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have the opportunity a few years later to reconnect when I joined the NAE Council and found him serving as foreign secretary.

I observed three dimensions of George while working with him for a few years in his capacity as NAE foreign secretary. He understood and valued the connection, the engagement, worldwide. He knew that the National Academies and the nation would benefit from forging a stronger international collaborative network. He was passionate about this. So in addition to being a kind man, mentor, colleague, and educator, George was an activist, never content with the status quo.

The first dimension I want to touch on very briefly was his role with the foreign associates of the National Academy of Engineering. Just as the US membership is elected, these individuals also are elected members of the NAE but they are not US citizens. Some live in the United States and are contributing locally, others live in their home countries. This is a cadre of individuals who are extremely talented and accomplished engineers, and George saw the need to bring their voices to the products of the National Academies. He understood not only that talent existed in lots of parts of the world but that we would benefit from hearing those voices. He not only wanted them elected, he wanted them engaged in the activities of both the NAE and the National Academies.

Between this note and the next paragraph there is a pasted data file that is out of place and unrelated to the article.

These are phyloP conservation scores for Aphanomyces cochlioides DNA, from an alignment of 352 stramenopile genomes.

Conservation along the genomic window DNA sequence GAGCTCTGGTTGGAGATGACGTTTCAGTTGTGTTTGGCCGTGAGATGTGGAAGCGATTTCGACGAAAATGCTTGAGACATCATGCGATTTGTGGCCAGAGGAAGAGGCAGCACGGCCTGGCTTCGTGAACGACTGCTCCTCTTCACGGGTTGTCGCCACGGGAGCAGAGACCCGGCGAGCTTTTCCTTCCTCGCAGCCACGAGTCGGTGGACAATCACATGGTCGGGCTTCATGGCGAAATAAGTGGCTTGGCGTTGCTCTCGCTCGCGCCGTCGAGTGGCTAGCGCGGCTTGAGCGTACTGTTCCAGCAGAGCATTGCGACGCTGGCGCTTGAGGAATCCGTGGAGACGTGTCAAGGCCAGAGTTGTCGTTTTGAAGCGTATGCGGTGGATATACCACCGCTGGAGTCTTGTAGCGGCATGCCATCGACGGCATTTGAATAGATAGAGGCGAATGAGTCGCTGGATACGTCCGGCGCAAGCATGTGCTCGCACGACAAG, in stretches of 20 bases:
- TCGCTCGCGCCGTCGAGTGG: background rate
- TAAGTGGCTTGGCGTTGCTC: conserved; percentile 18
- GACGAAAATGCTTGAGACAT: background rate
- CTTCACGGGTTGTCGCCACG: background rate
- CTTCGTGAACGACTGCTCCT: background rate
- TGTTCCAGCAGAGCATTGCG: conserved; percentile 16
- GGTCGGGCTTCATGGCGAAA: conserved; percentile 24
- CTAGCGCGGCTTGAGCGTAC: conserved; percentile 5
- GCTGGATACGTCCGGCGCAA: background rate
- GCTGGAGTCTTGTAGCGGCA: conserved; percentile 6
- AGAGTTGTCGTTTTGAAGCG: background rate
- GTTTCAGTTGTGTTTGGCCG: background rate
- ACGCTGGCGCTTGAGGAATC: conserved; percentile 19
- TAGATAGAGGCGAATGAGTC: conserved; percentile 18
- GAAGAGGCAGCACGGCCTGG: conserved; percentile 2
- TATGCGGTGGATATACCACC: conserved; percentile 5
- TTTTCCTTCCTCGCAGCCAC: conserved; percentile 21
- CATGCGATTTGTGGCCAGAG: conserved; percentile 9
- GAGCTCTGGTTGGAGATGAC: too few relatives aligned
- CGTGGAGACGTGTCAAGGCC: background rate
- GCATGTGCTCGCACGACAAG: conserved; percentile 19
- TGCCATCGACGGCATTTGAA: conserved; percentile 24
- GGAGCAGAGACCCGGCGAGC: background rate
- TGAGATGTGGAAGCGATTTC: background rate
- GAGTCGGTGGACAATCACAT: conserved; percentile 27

More broadly, during his tenure George took a number of steps not only to grow the cadre of foreign associates but also to diversify the spectrum of countries represented. Until then many of the foreign associates were from Western Europe and other countries with which we had long-standing collaborative relationships. George recognized immediately the need to reach out and identify rising talent in Asia—China, India, Taiwan, South Korea, and Indonesia, among others. He also reached out to South America, recognizing the growing talent base in countries such as Brazil. So he worked very hard at bringing a more diverse set of voices into the foreign associates cadre of the National Academy of Engineering.

Then he worked tirelessly against some fairly significant institutional impediments, asking how can we better use these voices? How can we engage them in participating in the studies and report activities of the National Academies? This was hard because of the challenges of time and distance, travel money, and language, but he made progress.

The second area I want to describe, again just very briefly, was one of George’s passions, the Frontiers of Engineering symposia series, which had a US component as well as an international component, largely started with bilateral symposia. These by-invitation events are opportunities to bring

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